Area Forecast Discussion
Issued by NWS Sterling, VA

Current Version | Previous Version | Text Only | Print | Product List | Glossary Off
Versions: 1 2 3 4 5 6 7 8 9 10 11 12 13 14 15 16 17 18 19 20 21 22 23 24 25 26 27 28 29 30 31 32 33 34 35 36 37 38 39 40 41 42 43 44 45 46 47 48 49 50
-- Highlight Changed Discussion --
-- Discussion containing changed information from previous version are highlighted. --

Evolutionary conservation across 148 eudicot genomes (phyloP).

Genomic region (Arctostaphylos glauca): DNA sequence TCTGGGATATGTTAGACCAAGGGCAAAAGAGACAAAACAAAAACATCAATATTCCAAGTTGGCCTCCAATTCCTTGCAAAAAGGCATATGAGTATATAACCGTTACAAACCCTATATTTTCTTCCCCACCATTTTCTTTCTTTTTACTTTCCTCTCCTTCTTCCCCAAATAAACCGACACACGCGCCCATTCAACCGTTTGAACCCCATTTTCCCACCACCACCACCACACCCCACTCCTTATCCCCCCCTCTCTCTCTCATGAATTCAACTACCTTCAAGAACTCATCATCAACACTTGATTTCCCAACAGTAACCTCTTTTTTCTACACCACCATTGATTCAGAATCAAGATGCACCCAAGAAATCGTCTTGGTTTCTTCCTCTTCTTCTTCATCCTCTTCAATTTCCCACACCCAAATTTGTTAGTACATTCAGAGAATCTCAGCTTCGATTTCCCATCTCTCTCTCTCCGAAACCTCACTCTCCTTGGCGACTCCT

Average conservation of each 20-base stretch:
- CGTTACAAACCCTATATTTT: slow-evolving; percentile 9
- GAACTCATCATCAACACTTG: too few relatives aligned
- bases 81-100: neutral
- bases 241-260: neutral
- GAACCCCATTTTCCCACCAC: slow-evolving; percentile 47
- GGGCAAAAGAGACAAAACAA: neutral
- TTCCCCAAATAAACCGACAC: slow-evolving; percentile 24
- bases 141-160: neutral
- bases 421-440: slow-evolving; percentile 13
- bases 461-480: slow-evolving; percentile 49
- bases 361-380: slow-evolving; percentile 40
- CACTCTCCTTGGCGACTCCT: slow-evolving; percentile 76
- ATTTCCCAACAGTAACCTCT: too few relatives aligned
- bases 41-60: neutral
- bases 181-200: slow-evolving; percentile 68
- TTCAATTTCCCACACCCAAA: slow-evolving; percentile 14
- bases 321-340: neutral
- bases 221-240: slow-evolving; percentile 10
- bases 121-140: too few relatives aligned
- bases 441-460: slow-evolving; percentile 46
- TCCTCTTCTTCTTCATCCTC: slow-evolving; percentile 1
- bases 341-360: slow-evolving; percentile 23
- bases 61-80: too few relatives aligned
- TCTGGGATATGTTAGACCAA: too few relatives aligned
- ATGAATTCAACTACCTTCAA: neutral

910 FXUS61 KLWX 230117 AFDLWX Area Forecast Discussion National Weather Service Baltimore MD/Washington DC 917 PM EDT Wed Jun 22 2016 .SYNOPSIS... Low pressure will approach from the Ohio Valley tonight and then move across the region Thursday. High pressure will build into the area Thursday night and remain through the weekend. A cold front will approach the mid-Atlantic early next week. && .NEAR TERM /THROUGH THURSDAY/... At present...a frontal boundary remains draped across central Virginia. Much drier and more stable air mass in place across most of the region at present. (The 00z LWX RAOB has 0 CAPE, while the sounding from RNK has SB/MU CAPE almost 1750 j/kg.) It still looks like the front will try to move back northward in advance of low pressure moving eastward from the midwest. This low will pass near the area during the day Thursday. There is still more than the desired uncertainty regarding severe weather and flooding, mainly due to the presence of the aforementioned front. Some guidance (12Z GFS in particular) shoves the front back north late tonight and early Thursday, resulting in an extremely unstable atmosphere on Thursday afternoon (4000+ j/kg cape) from which strong to severe storms would be likely. However, this would not seem particularly likely if the idea of an MCS moving across the region is which case the rain cooled air would likely be stuck in a wedge east of the mountains and the front would be unable to push back north. The other question revolves around said MCS, which may or may not bring a round of severe weather later tonight. With the front sagging southward still and a stable air mass in place, any MCS moving in from the west could just ride right over the stable air mass and start weakening, which would reduce the severe threat. However, should the front manage to slide back northward late tonight ahead of the MCS, it could tap the more unstable air to the south directly and bring another round of severe thunderstorms and heavy rain. Right now (01Z), it appears as though the MCS is organizing in northern Illinois. It has a long way to travel (nearly 600 mi) before it affects the east coast. Most of the recent HRRR/RAP/LWX WRF-ARW4 runs as well as the 18z GFS/NAM all suggest precipitation arriving in the Applachians somewhere around 09z, and to I-95 near 12Z (give-or-take). That is a logical progression based on radar trends. Have therefore pulled all mention of rain from the forecast for the evening, and reintroduced it toward morning. It remains to be seen how much instability will be had at that hour, or whether the in-storm environment will render that a moot point. Can`t rule out heavy rain or gusty winds...but am delaying them a bit. The Flash Flood Watch remains in place for the Potomac Highlands. These areas have low flood guidance values and have the highest certainty of impact prior to potential weakening. Beyond that, it`s not completely clear whether the complex will track east or dive south. Therefore, am not making any changes at this time. Jury is still out with respect to Thursday; the early morning activity will play a role. However, it seems as though the focus /may/ be on our Virginia counties as opposed to Maryland. But, that depends on what happens to the front behind the likely- decaying MCS as well as how much recovery there is plenty of room for that projection to change. Made no changes to the temperature forecast at this time. Lows tonight will be mostly in the 60s. Highs on Thursday are uncertain but are forecast mainly in the upper 70s and 80s. Depending on where the front ends up...this forecast could be off by some degree. && .SHORT TERM /THURSDAY NIGHT THROUGH SATURDAY/... Front drops south of the area Thursday night and remains south through Saturday. High to the north will provide northeast to east flow across the region in its wake. Upslope flow combined with trough aloft may allow isolated to scattered showers and perhaps even a stray thunderstorm mainly near the mountains...and especially further south. Otherwise it will be rather pleasant. The threat of showers will diminish Saturday. && .LONG TERM /SATURDAY NIGHT THROUGH WEDNESDAY/... 500 MB height rises through Sunday night before zonal flow sets up through the Monday night. H5 trough and associated surface cold front approaches late Monday with frontal passage in the Tuesday/Tuesday night time frame. Best chances of shower/thunderstorms will be from Monday afternoon through Tuesday evening. Maximum/minimum temperatures and POPs are close to normals for early summer. No outstanding heat or humidity issues in the forecast at this moment. && .AVIATION /01Z THURSDAY THROUGH MONDAY/... Still big uncertainty early Thursday regarding severe weather threat...but at least through midnight we should generally stay VFR at all terminals. The only substantive change was to delay the primary threat window closer to 12z. Early morning thunderstorms can bring reductions in vis and cigs to IFR...along with damaging winds. There may or may not be a second round Thursday afternoon. It will depend on the track/timing of the morning convective complex, the positioning of the stalled boundary behind the complex, and how much recovery we can experience during the middle of the day. Improving conditions generally Thursday night and VFR Friday - Sunday. MVFR conditions possible early next week for all terminals with cold frontal passage. && .MARINE... Winds overnight will be light. Storm complex moving in from the west will bring rain, thunderstorms and another round of SCA winds on Thursday. Conditions improve Friday-Saturday. In the extended time frame, best chances of small craft conditions will be on Monday pre-frontal, and then again on Tuesday post- frontal. && .LWX WATCHES/WARNINGS/ADVISORIES... DC...None. MD...Flash Flood Watch from 2 AM EDT Thursday through Thursday afternoon for MDZ003-501-502. VA...Flash Flood Watch from 2 AM EDT Thursday through Thursday afternoon for VAZ027-028-030-031-503-504. WV...Flash Flood Watch from 2 AM EDT Thursday through Thursday afternoon for WVZ050>053-055-501>506. MARINE...Small Craft Advisory from 6 AM to 6 PM EDT Thursday for ANZ530>543. && $$ SYNOPSIS...Lee NEAR TERM...RCM/HTS SHORT TERM...RCM LONG TERM...Lee AVIATION...HTS/RCM/Lee MARINE...HTS/RCM/Lee is the U.S. government's official web portal to all federal, state and local government web resources and services.